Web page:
Staying slightly out of the centre we decided to attack the city in a full-on tourist onslaught in one day and set off early to Gandan Khidd, our timely arrival rewarded with the morning ceremonial chantings. Monks gathered within one of the few remaining temples, almost all of the original 100 temples were destroyed in the Stalinist purges of 1937. Sitting amongst the hypnotic chants amidst brightly painted thangka paintings and hundreds of ornate statues it is hard to believe that Buddhism was only openly practised here again since 1990. A magnificent 26m high copper and gold statue of the Buddha of compassion stands majestically in the main temple; the original statue was melted down and rumoured to be made into bullets for the Russian army. A huge pair of golden feet stand defiantly amidst hundreds of spinning prayer wheels.
Balancing precariously along kerb edges and flooding streets we navigated a main road (being splashed by less than considerate drivers) until we reached the main Sukhbaatar square, flanked by impressive government buildings, stock exchange and ballet and opera theatre. The square was the location of the violent protests in 1990 which eventually led to the fall of communism, but today presents a peaceful scene with a scattering of waterproof-clad tourists and groups of locals in traditional, brightly embellished, Del dress, all overlooked by (a rather obese-looking) Genghis Khaan statue. We sidestepped into the cultural palace and stopped for a much-needed lunch at a North Korean restaurant (a culinary first for both of us). A slight over-ordering brought a delicious array of spicy noodle soup, stir-fried chicken and beef, marinated potatoes and aromatic salads- a welcome change from greasy mutton and heavy dumplings.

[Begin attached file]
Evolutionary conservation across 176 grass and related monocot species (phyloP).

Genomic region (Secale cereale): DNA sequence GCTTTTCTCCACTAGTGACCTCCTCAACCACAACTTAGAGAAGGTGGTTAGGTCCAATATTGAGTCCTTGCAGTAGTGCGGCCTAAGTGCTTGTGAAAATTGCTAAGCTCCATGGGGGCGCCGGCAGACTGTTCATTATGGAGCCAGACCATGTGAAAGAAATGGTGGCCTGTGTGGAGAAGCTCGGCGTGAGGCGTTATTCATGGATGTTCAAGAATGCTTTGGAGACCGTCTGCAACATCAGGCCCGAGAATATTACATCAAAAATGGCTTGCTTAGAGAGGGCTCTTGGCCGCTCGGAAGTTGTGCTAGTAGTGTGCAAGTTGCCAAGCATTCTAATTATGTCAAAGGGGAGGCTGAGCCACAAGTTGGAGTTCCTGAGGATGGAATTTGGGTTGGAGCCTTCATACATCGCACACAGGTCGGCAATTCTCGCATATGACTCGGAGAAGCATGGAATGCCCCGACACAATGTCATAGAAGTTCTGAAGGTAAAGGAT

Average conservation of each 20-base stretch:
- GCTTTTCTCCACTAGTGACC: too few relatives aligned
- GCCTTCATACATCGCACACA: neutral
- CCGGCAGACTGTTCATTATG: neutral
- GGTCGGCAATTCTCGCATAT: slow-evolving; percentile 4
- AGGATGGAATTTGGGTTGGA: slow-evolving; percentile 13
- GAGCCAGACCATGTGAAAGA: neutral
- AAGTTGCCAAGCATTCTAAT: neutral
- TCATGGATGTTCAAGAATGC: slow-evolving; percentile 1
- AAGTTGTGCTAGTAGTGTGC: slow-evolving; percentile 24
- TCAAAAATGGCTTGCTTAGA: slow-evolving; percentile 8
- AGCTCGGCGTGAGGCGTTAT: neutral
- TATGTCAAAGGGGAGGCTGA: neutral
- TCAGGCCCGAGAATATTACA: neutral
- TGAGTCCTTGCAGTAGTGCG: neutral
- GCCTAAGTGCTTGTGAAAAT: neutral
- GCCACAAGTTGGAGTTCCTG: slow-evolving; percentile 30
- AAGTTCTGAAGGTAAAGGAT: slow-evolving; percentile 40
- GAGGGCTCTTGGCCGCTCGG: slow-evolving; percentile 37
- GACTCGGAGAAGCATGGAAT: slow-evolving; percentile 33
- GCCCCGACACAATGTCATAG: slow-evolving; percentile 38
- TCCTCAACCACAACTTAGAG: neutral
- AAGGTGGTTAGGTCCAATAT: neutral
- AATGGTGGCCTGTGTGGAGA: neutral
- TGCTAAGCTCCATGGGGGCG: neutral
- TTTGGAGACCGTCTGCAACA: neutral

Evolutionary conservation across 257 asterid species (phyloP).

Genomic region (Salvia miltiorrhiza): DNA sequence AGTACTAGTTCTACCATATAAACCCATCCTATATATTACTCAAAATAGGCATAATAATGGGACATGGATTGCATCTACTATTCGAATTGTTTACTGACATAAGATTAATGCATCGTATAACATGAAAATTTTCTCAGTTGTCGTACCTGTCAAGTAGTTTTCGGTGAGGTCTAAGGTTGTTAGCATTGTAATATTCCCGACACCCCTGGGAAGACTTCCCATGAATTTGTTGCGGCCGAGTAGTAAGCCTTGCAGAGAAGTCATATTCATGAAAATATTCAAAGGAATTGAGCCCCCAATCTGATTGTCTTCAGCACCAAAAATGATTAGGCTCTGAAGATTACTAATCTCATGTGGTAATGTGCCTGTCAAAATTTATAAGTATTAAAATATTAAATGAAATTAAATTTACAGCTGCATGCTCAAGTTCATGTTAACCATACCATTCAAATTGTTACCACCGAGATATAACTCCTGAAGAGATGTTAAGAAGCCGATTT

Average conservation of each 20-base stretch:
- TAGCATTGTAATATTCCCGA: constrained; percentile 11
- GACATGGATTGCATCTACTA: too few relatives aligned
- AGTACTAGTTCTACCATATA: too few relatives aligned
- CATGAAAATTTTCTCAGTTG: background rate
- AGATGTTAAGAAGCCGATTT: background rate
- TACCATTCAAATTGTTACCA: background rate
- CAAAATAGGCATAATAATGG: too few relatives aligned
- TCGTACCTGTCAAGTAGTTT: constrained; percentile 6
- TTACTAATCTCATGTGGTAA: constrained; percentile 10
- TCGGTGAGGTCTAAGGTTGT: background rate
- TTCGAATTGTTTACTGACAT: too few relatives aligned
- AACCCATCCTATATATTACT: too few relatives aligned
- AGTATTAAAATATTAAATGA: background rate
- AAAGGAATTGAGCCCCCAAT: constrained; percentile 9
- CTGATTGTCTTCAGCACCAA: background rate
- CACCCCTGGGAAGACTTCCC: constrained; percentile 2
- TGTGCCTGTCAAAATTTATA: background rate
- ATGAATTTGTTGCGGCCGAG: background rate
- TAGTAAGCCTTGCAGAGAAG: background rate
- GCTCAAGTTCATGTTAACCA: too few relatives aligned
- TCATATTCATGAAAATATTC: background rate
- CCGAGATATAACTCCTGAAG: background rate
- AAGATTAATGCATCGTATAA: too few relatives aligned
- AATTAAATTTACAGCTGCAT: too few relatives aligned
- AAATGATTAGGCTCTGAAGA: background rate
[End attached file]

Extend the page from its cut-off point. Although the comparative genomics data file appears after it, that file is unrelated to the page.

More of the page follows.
Time for a quick nip back into the Grand Khan pub for a couple of opportune pints of Chinggis Beer and then a late stop to the Mongolian Barbeque (sightseeing is hungry work). An entire sheep’s head (complete with teeth and all skull contents) and an assortment of customary meat/flour combos, washed down with Mongol Ale rounded the day off perfectly. All the stray dogs, beeping horns and clattering trucks in the entire city could not have woken us from our rooftent slumber that night.